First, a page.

A Guide to Student Surveys About Teaching
For many teachers, the most important source of feedback about their teaching practice is their students. Knowing how their students feel about how they are taught and supported in their classes and at school can help teachers develop stronger relationships with their students, set goals, and measure progress towards those goals. Student surveys about teaching give teachers the feedback they need to strengthen their practice.
At Panorama, we believe that student voice has a critical role to play in helping schools improve. We work with thousands of schools to measure, understand, and act on student feedback about teaching. In this post, we explain why collecting student perceptions of teaching and learning matters for educators and administrators, and how you can use this feedback to help teachers improve their practices.
Introduction to Student Surveys
Teaching effectiveness has many components, ranging from the quality of instruction offered to the kind of classroom climate that a teacher creates. In general, a few qualities have been identified as especially important for teachers:
Understanding of the subject matter they teach
Capacity to build strong relationships with students
Ability to manage, engage, and challenge students
Strength of instructional practice
While teachers will have their own vision for what success in the classroom looks like, learning from the strengths of other successful teachers – and continuing to learn from students about how they want to be taught – will help teachers continue to grow as educators. For administrators, knowing how their students as a whole feel about teaching and learning in the school or district can help with planning and developing professional learning opportunities for teachers, as well as creating programs and resources to support students.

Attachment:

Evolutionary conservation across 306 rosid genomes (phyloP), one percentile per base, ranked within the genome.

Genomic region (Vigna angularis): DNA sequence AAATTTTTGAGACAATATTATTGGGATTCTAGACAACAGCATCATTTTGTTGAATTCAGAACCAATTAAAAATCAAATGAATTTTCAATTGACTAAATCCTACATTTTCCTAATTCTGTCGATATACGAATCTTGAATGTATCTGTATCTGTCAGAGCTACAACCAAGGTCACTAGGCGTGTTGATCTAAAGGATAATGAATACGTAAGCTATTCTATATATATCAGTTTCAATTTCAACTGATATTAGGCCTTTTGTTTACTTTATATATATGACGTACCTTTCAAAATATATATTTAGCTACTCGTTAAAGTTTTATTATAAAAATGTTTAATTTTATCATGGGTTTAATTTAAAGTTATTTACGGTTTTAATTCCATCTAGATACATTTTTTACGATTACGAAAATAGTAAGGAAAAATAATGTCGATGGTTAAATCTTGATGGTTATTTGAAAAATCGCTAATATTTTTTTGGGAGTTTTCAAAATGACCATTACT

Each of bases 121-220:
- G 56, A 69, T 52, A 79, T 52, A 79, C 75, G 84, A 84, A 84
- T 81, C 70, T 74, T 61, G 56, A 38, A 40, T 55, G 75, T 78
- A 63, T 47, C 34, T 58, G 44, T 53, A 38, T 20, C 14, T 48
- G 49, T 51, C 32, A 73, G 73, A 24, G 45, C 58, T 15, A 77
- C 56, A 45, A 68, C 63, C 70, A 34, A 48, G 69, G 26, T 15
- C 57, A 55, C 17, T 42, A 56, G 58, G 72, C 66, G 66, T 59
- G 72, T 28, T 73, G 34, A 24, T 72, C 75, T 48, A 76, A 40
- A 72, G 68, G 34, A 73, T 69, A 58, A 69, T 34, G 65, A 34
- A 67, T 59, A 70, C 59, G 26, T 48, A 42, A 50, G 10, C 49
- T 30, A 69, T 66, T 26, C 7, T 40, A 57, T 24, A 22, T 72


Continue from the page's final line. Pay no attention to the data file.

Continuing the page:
What the research about student surveys says
In 2012, the MET (Measures of Effective Teaching) Project released a series of findings about how best to measure teaching effectiveness. One of the three ways the project identified as accurately measuring teaching effectiveness was student surveys about teachers.
Since then, additional research has indicated that student surveys can also predict student outcomes in a variety of academic subjects. Student surveys about teaching and learning are currently used in dozens of states to help teachers learn about and reflect on their practices and their students’ experiences in school.
Getting feedback with student surveys about teaching
While peer observations and teachers’ own self-evaluations can be useful ways for teachers to develop their practices, student surveys can play a critical role in helping teachers experiment, set new goals, and reflect on what is working in their classroom.
We developed the Panorama Student Survey to help teachers gather feedback from their students, understand what their students are experiencing, and act on that feedback. The Panorama Student Survey gathers feedback in each of the areas listed above, plus several others, to provide teachers with a holistic view of their practice as seen by their students.
“The surveys have been transformational in how I operate. I’ve grown tremendously from this data.”
Leila Campbell – Teacher – Aspire Public Schools (CA)
Choosing your student survey questions
Based on the elements of teaching effectiveness outlined above, we’ve highlighted a selection of questions from the Panorama Student Survey that can help teachers better understand their students’ experiences in the classroom.
Perceptions of the quality of teaching and amount of learning students experience from a particular teacher.
How much does this teacher know about the topic or his/her class?
During class, how good is this teacher at making sure students do not get out of control?
How attentive and invested students are in class.
How excited are you about going to this class?
In this class, how eager are you to participate?
How much students feel that a specific teacher holds them to high expectations around effort, understanding, persistence, and performance in class.
How much does this teacher encourage you to do your best?
How often does this teacher take time to make sure you understand the material?
How strong the social connection is between teachers and students within and beyond the classroom.
How respectful is this teacher towards you?
If you walked into class upset, how concerned would your teacher be?
Next steps: resources for action
Using student surveys to collect feedback about teaching effectiveness in your school or district will help you understand how best to support your teachers and students. Student surveys can provide teachers and students with opportunities to have important conversations about what they can both do to strengthen relationships and improve student outcomes. From our work with schools and districts around the country, we’ve produced numerous resources to help you facilitate this learning and engagement between students and teachers.